Sunday, March 25, 2012

Oxblood paint

Oxblood or deerblood tempera has been used since ancient time to protect structures from the elements. In Denmark the climate is extreme in the sense that water and ice form in the winter and high humidity is typical in summer. This leads to mould and water damage being a constant threat to structures.

In Kastellet near Langelinje the barracks and other buildings are painted in red and yellow colours derived from burnt ochre and either golden ochre or ferric oxid (I could not find a definitive answer as to which)mixed with oxblodd.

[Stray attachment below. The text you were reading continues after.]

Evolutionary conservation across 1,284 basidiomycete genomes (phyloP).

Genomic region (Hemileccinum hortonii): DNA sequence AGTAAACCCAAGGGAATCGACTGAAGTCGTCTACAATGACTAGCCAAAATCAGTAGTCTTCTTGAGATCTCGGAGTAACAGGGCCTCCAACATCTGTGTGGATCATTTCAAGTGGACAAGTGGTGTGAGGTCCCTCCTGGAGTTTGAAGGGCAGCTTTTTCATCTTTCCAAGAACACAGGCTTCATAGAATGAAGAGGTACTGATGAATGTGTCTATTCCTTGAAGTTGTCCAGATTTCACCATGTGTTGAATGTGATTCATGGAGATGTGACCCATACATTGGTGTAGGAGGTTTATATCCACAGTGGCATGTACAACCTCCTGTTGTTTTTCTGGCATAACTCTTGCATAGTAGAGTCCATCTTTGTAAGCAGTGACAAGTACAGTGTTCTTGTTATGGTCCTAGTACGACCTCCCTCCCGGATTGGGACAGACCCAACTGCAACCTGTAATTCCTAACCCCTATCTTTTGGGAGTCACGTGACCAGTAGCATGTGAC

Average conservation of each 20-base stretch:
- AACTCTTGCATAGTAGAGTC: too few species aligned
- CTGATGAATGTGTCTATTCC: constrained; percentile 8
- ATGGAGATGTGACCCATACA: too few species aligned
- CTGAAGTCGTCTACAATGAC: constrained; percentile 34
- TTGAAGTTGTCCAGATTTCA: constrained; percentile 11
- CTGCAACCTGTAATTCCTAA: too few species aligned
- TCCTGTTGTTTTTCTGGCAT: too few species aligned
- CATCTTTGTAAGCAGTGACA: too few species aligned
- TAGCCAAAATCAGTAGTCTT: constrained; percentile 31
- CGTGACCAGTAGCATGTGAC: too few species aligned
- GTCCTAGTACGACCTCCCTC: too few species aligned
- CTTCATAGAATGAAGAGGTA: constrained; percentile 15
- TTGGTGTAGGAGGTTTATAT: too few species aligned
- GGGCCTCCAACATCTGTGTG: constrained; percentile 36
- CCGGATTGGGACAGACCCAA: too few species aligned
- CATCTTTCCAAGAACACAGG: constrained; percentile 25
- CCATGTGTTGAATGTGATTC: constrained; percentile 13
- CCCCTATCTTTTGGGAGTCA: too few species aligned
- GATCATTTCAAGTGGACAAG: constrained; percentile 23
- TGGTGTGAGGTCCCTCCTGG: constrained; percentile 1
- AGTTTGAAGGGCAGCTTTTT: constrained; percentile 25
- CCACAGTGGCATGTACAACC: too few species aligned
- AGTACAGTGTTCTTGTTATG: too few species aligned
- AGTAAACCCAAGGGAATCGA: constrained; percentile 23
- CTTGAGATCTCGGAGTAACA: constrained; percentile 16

Many stories abound of the durability of tempera and the Rennaissance paintings certainly show it being true. One of specific interest is the story that an oak door on the "Priorshus" (Priors house) in "Ærøskøbing" on the island of "Ærø" in Denmark has, according to the tradition, been painted with only one layer of oxblood. This took place in 1690 and it has never been necessary to repaint it again.